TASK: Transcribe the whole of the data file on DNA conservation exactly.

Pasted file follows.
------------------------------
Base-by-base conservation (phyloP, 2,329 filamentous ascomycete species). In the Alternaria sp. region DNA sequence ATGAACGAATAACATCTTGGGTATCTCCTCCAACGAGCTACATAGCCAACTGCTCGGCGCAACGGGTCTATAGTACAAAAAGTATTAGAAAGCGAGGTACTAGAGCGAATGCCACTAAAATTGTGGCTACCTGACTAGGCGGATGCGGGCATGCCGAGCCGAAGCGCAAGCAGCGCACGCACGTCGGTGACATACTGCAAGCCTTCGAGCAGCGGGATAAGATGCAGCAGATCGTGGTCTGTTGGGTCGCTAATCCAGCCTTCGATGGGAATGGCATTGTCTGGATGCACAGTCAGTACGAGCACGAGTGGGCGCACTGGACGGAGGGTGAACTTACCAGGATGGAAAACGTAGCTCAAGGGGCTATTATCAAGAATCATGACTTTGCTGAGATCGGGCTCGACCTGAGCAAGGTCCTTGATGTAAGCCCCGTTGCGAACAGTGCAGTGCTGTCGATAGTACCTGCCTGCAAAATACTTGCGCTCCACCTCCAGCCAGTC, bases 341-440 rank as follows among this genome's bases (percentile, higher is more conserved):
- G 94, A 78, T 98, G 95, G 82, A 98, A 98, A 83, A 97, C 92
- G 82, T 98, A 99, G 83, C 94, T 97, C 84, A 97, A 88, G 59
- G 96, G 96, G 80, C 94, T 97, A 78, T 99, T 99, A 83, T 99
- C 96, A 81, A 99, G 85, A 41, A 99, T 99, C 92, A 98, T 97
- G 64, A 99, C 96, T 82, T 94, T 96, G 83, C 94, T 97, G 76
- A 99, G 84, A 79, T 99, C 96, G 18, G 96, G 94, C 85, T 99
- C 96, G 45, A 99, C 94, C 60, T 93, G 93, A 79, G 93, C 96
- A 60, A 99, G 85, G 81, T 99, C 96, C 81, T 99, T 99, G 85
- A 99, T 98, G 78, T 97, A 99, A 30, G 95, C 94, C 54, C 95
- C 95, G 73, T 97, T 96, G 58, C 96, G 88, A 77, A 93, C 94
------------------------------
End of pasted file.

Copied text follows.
Base-by-base conservation (phyloP, 2,329 filamentous ascomycete species). In the Alternaria sp. region DNA sequence ATGAACGAATAACATCTTGGGTATCTCCTCCAACGAGCTACATAGCCAACTGCTCGGCGCAACGGGTCTATAGTACAAAAAGTATTAGAAAGCGAGGTACTAGAGCGAATGCCACTAAAATTGTGGCTACCTGACTAGGCGGATGCGGGCATGCCGAGCCGAAGCGCAAGCAGCGCACGCACGTCGGTGACATACTGCAAGCCTTCGAGCAGCGGGATAAGATGCAGCAGATCGTGGTCTGTTGGGTCGCTAATCCAGCCTTCGATGGGAATGGCATTGTCTGGATGCACAGTCAGTACGAGCACGAGTGGGCGCACTGGACGGAGGGTGAACTTACCAGGATGGAAAACGTAGCTCAAGGGGCTATTATCAAGAATCATGACTTTGCTGAGATCGGGCTCGACCTGAGCAAGGTCCTTGATGTAAGCCCCGTTGCGAACAGTGCAGTGCTGTCGATAGTACCTGCCTGCAAAATACTTGCGCTCCACCTCCAGCCAGTC, bases 341-440 rank as follows among this genome's bases (percentile, higher is more conserved):
- G 94, A 78, T 98, G 95, G 82, A 98, A 98, A 83, A 97, C 92
- G 82, T 98, A 99, G 83, C 94, T 97, C 84, A 97, A 88, G 59
- G 96, G 96, G 80, C 94, T 97, A 78, T 99, T 99, A 83, T 99
- C 96, A 81, A 99, G 85, A 41, A 99, T 99, C 92, A 98, T 97
- G 64, A 99, C 96, T 82, T 94, T 96, G 83, C 94, T 97, G 76
- A 99, G 84, A 79, T 99, C 96, G 18, G 96, G 94, C 85, T 99
- C 96, G 45, A 99, C 94, C 60, T 93, G 93, A 79, G 93, C 96
- A 60, A 99, G 85, G 81, T 99, C 96, C 81, T 99, T 99, G 85
- A 99, T 98, G 78, T 97, A 99, A 30, G 95, C 94, C 54, C 95
- C 95, G 73, T 97, T 96, G 58, C 96, G 88, A 77, A 93, C 94